Carnival Row, A Review

Welcome back to the Scuttlebutt. 


Cop a squat and have a beer, let’s talk.


I’m sure you already know how I feel about 9/11, and I’m sure you’ve had enough other people remembering where they were that day, or…


So, I’m not going to join the chorus, other than to say that it was an act of war, and while I understand why we did not reply with total war against the sect and faith that performed the act, I’m still not sure that we made the right call.


Instead of talking about that, I’m going to do something fun, and something I haven’t done before… A TV show review.


Carnival Row is on Amazon, not broadcast, HBO or any of the other usual suspects.  It’s fairly well advertised if you do Amazon (and if you don’t, why not?) but in spite of that, you may have missed it.  That would be a shame because this is a great show. Season one was 8 episodes long, Season two is, I’m told, mostly in the can and is also 8 episodes.  (frankly, that’s a shame, I wish their seasons were longer.)


The basics of the show are Victorian-era steampunk meets Urban fantasy, as done in Film Noir style… 

Now let me break that down for you, in case it seems confusing.  The setting is a fantasy nation called Burge, in a city that is Victorian London in all but name.  World War One was fought early against an eviler and more villainous version of the Hapsburg empire called The Pact. 


This broke down to be Burge as an ally of the Fae fighting in defense of the Fae lands, which the Pact wanted to annex.  The Burge lost. 


The Fae that can, are trying to escape to the Burge, which while still a sucky place for them to live (think refugee status, confined to a quarter in a typically class-conscious England pre turn of the century, with all that that implies).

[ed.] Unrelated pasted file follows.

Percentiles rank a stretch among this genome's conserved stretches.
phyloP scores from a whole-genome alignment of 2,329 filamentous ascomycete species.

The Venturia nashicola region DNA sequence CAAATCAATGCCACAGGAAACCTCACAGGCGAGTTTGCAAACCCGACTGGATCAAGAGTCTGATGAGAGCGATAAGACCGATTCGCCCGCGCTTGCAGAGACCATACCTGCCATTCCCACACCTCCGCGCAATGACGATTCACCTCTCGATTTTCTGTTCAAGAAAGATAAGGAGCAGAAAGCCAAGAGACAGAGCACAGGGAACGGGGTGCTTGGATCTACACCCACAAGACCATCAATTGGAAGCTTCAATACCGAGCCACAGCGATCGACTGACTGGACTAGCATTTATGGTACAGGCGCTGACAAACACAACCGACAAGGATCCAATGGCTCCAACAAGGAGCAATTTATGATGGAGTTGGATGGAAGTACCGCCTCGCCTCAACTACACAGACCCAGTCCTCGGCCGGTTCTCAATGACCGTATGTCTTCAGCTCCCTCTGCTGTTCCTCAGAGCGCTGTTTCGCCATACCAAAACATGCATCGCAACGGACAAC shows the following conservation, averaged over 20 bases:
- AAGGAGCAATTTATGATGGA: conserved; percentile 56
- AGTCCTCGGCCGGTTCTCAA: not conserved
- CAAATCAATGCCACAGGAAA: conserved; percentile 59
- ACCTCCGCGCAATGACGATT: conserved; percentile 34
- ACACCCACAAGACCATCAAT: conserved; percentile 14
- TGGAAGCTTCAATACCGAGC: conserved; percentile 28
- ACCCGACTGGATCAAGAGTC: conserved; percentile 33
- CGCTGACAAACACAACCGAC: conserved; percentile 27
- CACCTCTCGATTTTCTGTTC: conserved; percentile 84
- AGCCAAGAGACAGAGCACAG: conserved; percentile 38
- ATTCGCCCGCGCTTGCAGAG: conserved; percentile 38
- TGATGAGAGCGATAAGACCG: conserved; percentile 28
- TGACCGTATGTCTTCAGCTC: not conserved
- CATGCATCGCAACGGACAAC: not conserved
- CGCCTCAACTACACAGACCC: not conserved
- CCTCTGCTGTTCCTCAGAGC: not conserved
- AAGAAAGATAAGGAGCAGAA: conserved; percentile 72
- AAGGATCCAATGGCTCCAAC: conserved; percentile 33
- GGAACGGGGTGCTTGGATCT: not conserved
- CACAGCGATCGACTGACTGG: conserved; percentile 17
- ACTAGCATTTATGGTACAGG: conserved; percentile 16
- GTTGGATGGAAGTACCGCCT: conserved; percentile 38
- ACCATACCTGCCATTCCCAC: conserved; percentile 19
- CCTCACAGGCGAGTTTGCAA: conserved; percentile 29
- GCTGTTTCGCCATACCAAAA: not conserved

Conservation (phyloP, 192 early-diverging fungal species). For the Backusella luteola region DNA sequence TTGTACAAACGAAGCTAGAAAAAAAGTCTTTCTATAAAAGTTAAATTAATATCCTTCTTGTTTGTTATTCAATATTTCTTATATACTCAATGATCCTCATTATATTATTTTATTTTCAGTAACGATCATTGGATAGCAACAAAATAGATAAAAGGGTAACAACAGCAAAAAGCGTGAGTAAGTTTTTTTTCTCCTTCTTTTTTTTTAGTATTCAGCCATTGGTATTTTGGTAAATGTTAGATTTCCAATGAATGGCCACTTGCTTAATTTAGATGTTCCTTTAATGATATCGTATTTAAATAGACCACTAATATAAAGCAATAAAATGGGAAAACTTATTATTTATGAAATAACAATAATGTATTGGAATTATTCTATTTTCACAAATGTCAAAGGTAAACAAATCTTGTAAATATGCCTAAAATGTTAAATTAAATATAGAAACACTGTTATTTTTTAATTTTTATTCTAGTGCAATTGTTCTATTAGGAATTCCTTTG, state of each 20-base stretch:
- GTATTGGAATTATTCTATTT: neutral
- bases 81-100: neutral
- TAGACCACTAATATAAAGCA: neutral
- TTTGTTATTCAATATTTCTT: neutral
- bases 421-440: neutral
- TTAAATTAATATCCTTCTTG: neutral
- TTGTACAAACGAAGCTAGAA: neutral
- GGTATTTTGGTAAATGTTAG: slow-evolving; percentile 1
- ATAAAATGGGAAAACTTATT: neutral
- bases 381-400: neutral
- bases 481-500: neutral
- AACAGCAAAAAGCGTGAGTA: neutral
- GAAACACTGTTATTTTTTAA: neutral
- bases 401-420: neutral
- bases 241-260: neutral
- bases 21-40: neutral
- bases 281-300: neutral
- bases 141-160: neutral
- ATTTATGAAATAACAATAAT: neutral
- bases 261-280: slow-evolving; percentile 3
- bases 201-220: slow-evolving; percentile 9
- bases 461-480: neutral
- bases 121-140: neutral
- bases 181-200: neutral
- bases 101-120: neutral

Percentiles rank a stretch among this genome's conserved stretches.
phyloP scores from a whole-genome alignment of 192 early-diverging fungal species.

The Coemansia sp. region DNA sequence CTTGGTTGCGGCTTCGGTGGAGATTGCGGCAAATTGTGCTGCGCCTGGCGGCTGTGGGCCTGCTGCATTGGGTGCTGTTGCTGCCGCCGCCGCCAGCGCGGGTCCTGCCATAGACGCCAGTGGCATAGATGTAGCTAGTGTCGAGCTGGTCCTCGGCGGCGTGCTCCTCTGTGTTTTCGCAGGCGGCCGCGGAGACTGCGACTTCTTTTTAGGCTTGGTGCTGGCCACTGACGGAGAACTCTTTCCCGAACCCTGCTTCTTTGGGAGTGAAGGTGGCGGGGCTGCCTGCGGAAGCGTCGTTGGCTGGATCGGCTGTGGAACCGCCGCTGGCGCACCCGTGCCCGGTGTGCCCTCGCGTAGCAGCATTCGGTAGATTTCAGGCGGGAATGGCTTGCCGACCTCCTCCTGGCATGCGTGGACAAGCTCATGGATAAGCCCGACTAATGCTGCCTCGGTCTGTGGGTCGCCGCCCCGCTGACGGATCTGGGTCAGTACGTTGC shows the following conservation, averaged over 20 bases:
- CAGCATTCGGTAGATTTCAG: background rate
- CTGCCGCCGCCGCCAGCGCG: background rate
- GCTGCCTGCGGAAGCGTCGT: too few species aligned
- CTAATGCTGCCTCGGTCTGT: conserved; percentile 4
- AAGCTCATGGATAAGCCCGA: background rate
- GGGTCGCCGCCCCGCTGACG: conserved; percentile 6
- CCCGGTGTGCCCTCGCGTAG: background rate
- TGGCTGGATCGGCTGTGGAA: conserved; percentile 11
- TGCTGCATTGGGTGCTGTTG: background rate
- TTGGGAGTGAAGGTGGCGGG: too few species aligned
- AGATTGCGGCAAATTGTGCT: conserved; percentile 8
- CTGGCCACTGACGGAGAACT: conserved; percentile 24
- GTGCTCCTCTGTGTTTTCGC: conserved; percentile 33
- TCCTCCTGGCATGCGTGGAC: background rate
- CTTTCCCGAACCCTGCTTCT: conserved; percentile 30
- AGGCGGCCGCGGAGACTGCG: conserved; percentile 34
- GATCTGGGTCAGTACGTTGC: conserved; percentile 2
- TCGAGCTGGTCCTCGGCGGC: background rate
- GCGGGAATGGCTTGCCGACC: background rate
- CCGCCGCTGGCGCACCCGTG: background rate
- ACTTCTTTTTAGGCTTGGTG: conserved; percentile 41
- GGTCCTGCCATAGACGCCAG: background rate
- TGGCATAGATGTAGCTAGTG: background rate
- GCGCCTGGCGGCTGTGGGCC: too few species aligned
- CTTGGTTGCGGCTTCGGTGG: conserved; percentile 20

The Fae that aren’t used as servants are mostly confined to Carnival Row, a Whitechapel like area that is where all the local whorehouses, gambling dens, and other liberty port places sit.  A good place to get your throat slit some dark night.


Our hero (played by Orlando Bloom) was a sergeant in that war, who came home and became an inspector for the local version of Scotland yard, his beat is Carnival row, which is where the Film Noir piece comes in.


There are Pixies (human-sized and capable of breeding with humans successfully, but with wings) and are the hookers of choice for the hoity-toity, Fauns also human-sized, the Pact use Werewolves, and other races are mentioned and implied.


By the way, this is NOT a show for the kiddies unless you’re OK with a hard R, soft X for their viewing pleasure.  It’s all in context and not gratuitous, but it’s definitely there.


The writing is absolutely top-notch.  I hate too predictable stories, and heavy-handed message fiction, this managed to avoid it. If Robert Ludlum wrote fantasy works, this might just be what they would look like.  The writers take seemingly unrelated characters and through the series manage to show you how very wrong you are about who’s who. 


Oh, there are predictable bits, but they managed to put enough twists and spins to the plot to keep you thinking “Wait, WHAT?” The acting was outstanding, the FX and sets were great… In short, this show gets five salutes.


If you haven’t seen it, you owe it to yourself.


Until next time, 

I remain,   

Yours in service

William Lehman

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